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New Zealand Medical Services in Middle East and Italy



Re-equipment was a question of major importance for the medical units who had lost almost all their equipment in Greece and Crete. All the Division's medical equipment was lost in Greece with the exception of that which could be carried on the men. This residual equipment was expended in Crete. The units concerned were 4, 5, and 6 Field Ambulances, 4 Field Hygiene Section, and 1 General Hospital, and also the regimental medical officers. The reserves in the Middle East were not sufficient for all the demands, and the New Zealand units had to wait many weeks pending the arrival of more equipment from England.

The staffs of the medical units had also lost considerable personal kit as well as some personal medical instruments and books during the campaigns in Greece and Crete. Representations for replacements were made and compensation was granted, adjusted to the extent of the individual loss.

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The question of the loss of books brought up the larger matter of hospital libraries. In a report in June Lieutenant-Colonel Stout said:

I submit that a medical library of books recognised as authoritative on their different subjects is a necessity for the proper functioning of a hospital either in peace or war. In peacetime the individual physician or surgeon has at his command a personal library of such books without which he could hardly function. He also has access to medical libraries and also to the individual libraries of his colleagues. The books are required for two cardinal purposes. Firstly, for reference in cases of difficulty, especially when the disease or injury is an uncommon one; and secondly, for post-graduate study so as to supplement the knowledge already possessed by the practitioner. In war, authoritative books are, if anything, required still more as no reference libraries are available and conditions are encountered which are not normally met with in civilian practice.

Brigadier MacCormick instructed the hospitals that it was a legitimate use of the funds placed at their disposal by the Joint Council of the Order of St. John and New Zealand Red Cross Society to provide libraries of standard textbooks and periodicals. Few such books, however, were obtainable in Egypt.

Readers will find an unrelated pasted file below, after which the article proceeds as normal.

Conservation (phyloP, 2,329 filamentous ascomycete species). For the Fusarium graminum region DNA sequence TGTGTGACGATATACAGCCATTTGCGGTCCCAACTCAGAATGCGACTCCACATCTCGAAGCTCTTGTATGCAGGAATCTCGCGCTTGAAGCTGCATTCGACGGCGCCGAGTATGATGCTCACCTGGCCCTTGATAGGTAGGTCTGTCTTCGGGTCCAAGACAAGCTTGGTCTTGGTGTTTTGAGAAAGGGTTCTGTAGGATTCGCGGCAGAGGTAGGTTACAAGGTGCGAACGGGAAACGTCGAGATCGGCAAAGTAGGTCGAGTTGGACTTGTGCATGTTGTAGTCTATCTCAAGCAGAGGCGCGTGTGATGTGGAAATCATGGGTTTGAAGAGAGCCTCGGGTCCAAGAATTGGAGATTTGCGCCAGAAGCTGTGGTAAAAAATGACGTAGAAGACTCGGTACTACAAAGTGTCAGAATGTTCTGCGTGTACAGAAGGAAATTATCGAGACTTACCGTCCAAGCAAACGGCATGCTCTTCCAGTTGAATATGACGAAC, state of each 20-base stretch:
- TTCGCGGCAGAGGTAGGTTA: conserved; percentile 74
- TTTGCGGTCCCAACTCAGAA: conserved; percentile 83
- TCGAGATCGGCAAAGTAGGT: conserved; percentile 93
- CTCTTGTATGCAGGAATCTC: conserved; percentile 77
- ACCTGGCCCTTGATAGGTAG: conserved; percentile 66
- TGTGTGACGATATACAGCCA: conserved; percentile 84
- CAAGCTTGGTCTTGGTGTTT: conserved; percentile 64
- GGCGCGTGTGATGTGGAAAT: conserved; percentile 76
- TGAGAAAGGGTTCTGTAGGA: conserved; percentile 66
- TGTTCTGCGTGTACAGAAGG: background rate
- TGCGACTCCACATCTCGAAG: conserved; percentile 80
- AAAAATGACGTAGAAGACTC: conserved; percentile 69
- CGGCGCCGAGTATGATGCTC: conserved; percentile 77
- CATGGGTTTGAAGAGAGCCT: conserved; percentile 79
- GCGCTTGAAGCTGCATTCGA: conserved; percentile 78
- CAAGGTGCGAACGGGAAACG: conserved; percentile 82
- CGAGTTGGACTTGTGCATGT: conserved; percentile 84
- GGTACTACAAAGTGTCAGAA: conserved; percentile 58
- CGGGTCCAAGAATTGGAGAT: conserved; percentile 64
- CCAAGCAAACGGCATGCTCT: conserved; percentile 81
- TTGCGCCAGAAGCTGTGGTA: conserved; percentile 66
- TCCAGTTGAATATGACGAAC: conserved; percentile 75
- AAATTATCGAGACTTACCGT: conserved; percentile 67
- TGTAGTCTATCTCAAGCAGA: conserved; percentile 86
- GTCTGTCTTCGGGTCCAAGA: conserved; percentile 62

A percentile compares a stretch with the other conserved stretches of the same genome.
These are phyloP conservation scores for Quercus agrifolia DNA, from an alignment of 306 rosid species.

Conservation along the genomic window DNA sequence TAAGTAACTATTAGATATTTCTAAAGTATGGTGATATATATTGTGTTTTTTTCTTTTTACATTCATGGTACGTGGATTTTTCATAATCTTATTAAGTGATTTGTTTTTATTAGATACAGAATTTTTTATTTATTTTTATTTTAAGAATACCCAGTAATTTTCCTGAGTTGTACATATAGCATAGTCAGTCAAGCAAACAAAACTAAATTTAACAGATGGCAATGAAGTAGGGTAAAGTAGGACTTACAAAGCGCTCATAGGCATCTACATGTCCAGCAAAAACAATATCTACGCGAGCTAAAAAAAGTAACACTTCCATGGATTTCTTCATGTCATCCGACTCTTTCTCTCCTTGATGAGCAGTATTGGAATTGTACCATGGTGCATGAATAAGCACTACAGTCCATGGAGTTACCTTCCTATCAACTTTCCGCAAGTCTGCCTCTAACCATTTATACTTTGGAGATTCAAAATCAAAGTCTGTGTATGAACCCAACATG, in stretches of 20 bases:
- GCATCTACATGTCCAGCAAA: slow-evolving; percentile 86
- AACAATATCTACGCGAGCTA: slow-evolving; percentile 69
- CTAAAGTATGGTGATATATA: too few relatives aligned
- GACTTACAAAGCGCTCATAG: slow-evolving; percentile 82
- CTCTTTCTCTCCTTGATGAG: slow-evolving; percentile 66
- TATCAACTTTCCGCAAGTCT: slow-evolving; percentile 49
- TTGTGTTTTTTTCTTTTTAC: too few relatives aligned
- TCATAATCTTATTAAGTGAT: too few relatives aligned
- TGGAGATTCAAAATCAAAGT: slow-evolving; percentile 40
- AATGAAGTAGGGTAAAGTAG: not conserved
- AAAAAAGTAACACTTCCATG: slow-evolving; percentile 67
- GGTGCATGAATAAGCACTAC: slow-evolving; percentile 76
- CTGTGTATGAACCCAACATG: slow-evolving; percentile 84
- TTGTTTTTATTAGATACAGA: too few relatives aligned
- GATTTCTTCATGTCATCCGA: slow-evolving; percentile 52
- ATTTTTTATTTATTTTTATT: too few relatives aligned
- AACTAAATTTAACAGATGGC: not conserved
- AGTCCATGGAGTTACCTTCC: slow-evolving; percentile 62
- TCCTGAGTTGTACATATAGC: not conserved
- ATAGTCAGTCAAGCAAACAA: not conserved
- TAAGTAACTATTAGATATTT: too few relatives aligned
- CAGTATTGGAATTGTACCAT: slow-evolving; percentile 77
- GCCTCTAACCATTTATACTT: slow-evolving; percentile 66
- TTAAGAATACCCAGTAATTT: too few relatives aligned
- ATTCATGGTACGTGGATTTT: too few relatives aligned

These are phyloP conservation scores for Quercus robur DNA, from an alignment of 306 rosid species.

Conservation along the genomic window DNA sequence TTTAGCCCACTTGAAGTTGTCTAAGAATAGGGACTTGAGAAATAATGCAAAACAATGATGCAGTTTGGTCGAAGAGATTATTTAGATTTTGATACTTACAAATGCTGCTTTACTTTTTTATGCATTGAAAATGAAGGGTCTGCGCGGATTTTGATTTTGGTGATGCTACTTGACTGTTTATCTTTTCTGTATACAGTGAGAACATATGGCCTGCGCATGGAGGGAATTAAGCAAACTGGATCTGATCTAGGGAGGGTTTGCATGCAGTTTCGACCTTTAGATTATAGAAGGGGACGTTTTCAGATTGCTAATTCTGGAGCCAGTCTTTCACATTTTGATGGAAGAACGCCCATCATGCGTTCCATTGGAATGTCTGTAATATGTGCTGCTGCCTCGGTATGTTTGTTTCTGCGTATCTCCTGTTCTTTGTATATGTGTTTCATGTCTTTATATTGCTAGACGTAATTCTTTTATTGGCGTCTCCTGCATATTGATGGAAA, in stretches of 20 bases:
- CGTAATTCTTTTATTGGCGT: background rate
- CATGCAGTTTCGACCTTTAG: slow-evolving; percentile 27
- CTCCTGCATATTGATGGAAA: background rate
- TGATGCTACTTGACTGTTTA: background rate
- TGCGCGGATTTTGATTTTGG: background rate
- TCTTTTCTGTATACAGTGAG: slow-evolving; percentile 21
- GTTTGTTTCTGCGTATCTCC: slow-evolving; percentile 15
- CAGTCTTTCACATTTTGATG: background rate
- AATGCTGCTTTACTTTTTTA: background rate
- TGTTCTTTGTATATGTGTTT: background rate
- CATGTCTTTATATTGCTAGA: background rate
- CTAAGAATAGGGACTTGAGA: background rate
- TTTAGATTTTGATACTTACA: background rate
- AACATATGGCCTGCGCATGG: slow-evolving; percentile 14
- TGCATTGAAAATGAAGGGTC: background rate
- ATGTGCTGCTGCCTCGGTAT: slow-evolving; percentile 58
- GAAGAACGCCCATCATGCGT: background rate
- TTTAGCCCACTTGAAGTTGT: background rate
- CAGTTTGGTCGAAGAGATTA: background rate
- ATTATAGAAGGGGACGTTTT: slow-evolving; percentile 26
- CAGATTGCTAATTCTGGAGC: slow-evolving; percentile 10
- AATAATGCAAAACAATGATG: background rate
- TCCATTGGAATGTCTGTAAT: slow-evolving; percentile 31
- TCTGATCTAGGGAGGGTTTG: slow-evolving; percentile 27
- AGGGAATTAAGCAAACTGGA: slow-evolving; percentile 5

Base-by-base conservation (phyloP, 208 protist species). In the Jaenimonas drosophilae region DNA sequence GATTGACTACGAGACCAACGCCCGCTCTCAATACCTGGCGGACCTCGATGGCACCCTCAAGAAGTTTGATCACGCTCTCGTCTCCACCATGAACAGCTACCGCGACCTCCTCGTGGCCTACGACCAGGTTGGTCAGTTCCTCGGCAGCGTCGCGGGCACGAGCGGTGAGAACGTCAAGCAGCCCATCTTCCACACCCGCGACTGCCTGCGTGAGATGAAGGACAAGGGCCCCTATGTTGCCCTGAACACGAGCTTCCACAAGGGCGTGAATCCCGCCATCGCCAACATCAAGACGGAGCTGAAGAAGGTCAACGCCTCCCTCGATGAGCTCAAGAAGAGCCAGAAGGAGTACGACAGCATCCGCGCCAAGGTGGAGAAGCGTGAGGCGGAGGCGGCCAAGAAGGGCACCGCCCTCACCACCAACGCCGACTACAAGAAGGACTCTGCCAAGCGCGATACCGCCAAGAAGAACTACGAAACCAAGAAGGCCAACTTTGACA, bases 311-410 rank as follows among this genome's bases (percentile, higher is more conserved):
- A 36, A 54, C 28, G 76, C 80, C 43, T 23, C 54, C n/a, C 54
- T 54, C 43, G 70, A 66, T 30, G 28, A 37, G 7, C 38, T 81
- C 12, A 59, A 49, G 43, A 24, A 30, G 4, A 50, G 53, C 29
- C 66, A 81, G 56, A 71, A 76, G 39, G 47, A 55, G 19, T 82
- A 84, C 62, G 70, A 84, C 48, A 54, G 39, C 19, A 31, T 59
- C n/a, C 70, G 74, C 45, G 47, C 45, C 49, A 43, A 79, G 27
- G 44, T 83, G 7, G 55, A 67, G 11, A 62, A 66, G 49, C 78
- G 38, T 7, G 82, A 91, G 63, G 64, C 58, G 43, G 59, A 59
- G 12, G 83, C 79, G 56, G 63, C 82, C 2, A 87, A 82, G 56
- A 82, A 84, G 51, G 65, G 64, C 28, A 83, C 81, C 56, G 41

By the end of June 4 Field Ambulance had its medical equipment complete, but none had been issued to the other units. Indent had been made for a limited amount of medical equipment for training purposes only. None of the field ambulances had any ordnance equipment, and training without transport was necessarily limited in scope.

During June 1 General Hospital was able to draw the major part of its G. 1098 equipment from ordnance. No medical equipment had come to hand and the unit had nothing except the surgical instruments brought back from Greece, but during July some progress was made. In September when it moved to Helwan, 1 General Hospital took over all the equipment of 2 General Hospital, which then fell heir to 1 General Hospital's problems. When 2 General Hospital was suddenly called upon to move to the Western Desert at the end of October its equipment was still not quite complete, but the few deficiencies were immediately made up.

On 14 July both 5 and 6 Field Ambulances received their I. 1248 equipment, so that all three field ambulances then had complete medical equipment. At the same time fifteen sets of medical equipment for RMOs were delivered, completing the Division's requirements in this connection. During July and August each of the field ambulances received eight motor ambulance cars, and in August the medical units also drew most of their ordnance equipment. It was also approved that each field ambulance should be issued with eight light tarpaulins (30 ft. by 40 ft.) and six 160-pound tents to page 220 facilitate the rapid erection of dressing stations in desert warfare. This tentage was not, however, immediately available.

Before returning to the Western Desert the field ambulances were issued with 3-ton trucks in place of 30-cwt trucks, and so were able to carry all their own personnel and equipment. Thus, the deficiencies in tentage and transport that had been observed in Greece were rectified. Considering the very serious losses of medical equipment in other forces beside the New Zealand force, it was remarkable that the deficiencies were made up so rapidly; our New Zealand units were treated with the utmost consideration by the British Army medical depots.

The question of the open display of Red Cross signs was still very undecided at this time in spite of the experience in Greece and Crete, so provision was made for the blotting out of the Red Cross in the event of camouflage being called for. Arrangements were made for the motor ambulance cars to be marked with the Red Cross.

Difficulties arose at this stage in obtaining an adequate supply of expendable medical stores for use in divisional units. This state of affairs continued for some months, but was, of course, due to the difficult supply position in the Middle East because of the long shipping route from the United Kingdom round the Cape of Good Hope.